Rebirth After the Holocaust: The Bergen-Belsen Displaced Persons Camp, 1945-1950
"Rebirth After the Holocaust: The Bergen-Belsen Displaced Persons Camp, 1945-1950" an exhibition that features photos and other artifacts drawn from survivors, liberators and their families, is being exhibited at the Maurice Greenberg Center for Judaic Studies at the University of Hartford through August 20, 2008.
The exhibit depicts an inspiring and untold chapter in Jewish history, when the uprooted and homeless Jewish survivors who were liberated from the Bergen-Belsen Camp emerged from the destruction of the Holocaust with a determination to rebuild their lives. Over the next five years Bergen-Belsen became the largest Displaced Persons camp in Germany, forming a vibrant center of rehabilitation, reconstruction, and rebirth.
This self-governed Jewish community established political, cultural, religious, educational, and social activities that renewed Jewish life. The survivors' demonstrations of an ardent Zionist enthusiasm played a prominent role in decisions leading to the creation of the State of Israel.
The exhibition also features photos and artifacts from local survivors of the Holocaust who spent years in Displaced Persons camps after the war.
The exhibition is a central pillar of Greenberg Center events this spring. On April 6 and 7, 2008, during the Zionism Between the Wars Symposium, a special reception will be held.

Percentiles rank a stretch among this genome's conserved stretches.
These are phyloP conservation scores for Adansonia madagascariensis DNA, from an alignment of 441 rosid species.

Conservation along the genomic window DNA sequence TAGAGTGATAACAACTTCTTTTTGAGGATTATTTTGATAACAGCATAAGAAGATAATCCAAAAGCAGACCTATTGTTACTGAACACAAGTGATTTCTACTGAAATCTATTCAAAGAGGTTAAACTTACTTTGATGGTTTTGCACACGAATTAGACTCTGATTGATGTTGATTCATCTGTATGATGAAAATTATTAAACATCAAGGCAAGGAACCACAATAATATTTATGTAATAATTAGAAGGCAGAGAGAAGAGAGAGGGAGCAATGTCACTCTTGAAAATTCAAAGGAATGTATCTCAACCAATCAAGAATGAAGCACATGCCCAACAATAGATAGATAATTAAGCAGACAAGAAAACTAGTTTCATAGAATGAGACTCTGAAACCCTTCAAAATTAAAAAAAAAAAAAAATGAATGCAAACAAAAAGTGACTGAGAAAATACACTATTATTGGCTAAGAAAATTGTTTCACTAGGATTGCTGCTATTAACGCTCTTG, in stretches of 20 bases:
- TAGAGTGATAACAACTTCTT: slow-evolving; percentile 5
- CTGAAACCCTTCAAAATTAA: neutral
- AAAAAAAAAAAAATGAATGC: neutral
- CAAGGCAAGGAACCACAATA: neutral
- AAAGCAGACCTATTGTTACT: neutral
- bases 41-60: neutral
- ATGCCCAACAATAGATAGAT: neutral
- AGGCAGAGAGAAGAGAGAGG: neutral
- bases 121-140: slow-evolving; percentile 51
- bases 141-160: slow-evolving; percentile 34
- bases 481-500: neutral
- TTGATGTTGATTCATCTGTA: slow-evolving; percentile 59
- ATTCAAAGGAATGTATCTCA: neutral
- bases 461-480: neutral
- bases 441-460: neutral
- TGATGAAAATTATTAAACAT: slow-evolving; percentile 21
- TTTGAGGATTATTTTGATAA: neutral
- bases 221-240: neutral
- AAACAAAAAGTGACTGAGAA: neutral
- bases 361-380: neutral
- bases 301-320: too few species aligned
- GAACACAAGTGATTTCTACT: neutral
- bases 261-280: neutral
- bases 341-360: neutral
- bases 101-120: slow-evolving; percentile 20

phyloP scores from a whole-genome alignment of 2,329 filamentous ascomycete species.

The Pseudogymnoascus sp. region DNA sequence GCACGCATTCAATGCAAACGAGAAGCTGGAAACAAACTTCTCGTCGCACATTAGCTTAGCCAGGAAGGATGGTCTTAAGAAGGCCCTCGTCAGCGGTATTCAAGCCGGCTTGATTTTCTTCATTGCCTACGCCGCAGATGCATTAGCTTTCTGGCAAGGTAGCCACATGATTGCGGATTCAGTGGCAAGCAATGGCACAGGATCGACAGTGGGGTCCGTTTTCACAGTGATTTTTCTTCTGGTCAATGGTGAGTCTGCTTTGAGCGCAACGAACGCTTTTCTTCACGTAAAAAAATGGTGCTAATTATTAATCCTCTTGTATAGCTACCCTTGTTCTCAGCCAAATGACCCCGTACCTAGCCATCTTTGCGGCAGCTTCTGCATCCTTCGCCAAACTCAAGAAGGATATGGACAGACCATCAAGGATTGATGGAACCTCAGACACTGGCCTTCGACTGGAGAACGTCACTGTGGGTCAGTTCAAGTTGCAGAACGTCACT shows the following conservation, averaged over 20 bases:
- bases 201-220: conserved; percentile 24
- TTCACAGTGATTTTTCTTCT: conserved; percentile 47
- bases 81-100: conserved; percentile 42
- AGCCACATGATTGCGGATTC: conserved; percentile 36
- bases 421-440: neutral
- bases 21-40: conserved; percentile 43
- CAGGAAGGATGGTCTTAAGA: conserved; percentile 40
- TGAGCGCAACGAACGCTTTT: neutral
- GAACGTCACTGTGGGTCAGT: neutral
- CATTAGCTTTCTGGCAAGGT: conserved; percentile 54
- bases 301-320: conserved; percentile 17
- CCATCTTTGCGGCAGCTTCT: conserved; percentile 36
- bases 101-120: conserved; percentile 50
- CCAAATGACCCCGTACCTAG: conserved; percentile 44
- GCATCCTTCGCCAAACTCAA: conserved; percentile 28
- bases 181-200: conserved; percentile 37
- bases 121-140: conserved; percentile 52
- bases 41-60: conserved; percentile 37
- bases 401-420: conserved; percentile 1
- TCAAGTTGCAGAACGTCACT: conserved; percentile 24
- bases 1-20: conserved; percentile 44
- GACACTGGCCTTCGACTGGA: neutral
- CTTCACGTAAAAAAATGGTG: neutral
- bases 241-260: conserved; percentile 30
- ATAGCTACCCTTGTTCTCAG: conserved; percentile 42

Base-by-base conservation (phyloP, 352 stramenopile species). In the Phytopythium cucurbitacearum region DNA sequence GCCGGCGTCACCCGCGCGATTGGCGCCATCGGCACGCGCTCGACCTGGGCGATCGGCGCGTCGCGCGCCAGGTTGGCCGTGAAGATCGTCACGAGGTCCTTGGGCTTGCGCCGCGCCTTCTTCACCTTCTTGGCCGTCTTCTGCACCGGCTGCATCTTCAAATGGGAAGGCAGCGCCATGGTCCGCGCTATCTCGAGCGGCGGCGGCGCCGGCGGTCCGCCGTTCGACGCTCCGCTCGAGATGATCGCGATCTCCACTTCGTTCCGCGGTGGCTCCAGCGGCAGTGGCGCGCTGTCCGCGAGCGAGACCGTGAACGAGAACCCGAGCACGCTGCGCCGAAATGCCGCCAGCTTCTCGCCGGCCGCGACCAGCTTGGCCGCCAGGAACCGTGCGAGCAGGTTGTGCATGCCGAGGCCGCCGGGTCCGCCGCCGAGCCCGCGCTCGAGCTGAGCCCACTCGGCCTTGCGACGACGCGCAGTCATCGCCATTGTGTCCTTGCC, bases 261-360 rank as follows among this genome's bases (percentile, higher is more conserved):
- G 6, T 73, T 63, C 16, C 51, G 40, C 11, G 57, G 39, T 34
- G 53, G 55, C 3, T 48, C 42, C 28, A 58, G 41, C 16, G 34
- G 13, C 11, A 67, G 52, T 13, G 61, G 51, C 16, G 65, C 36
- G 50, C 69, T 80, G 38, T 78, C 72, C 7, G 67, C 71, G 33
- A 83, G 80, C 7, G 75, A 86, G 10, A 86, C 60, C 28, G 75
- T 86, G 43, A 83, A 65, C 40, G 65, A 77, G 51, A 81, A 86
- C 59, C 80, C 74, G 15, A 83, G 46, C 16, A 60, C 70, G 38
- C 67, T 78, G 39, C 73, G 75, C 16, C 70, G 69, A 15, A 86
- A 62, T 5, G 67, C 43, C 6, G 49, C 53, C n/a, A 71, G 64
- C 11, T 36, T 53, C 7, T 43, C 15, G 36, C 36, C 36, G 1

An opening reception for the exhibit was held on Sunday March 2 in Wilde Auditorium in the Harry Jack Gray Center at the University of Hartford. It featured the Judith P. Wolfson lecture, "Close Encounters: Jews and Germans in Occupied Germany" by Dr. Atina Grossmann, professor of history at The Cooper Union. The lecture was sponsored by the Judith P. Wolfson Memorial Endowment Lecture Fund, established by Nicholas Wolfson, with additional support from the departments of History, Jewish Studies, and the Zachs Hillel House at Trinity College.
The exhibit made possible by Dr. Romana Strochlitz Primus and Charles Primus, Rafael and Lois Wurzel, Jaime and Sue Wurzel and The Strochlitz Foundation in memory of Rose and Sigmund Strochlitz, Holocaust survivors and displaced persons. "Rebirth after the Holocaust" is on loan from Hebrew Union College-Jewish Institute of Religion, and was curated by Sam E. Bloch, President, World Federation of Bergen-Belsen Associations, and Jean Bloch Rosensaft, Director, Hebrew Union College-Jewish Institute of Religion Museum, New York.
Atina Grossmann delivered her lecture, "Close Encounters: Jews and Germans in Occupied Germany," based on her recent book, Jews, Germans, and Allies, published by Princeton University Press. She is a professor of history in the Faculty of Humanities and Social Sciences at the Cooper Union in New York City where she teaches Modern German and European History, and Gender Studies, and a faculty associate at the Remarque Center for European Studies at New York University. She has held fellowships from the National Endowment for the Humanities, German Marshall Fund, American Council of Learned Societies Fellowships, the Institute for Advanced Study in Princeton, and the American Academy in Berlin.
Her publications include Reforming Sex: The German Movement for Birth Control and Abortion Reform, 1920-1950 (1995), Crimes of War: Guilt and Denial in the Twentieth Century (co-editor with Bartov and Nolan, 2001), and her most recent book is Jews, Germans, and Allies: Close Encounters in Occupied Germany, 1945-1949 (Princeton University Press, 2007).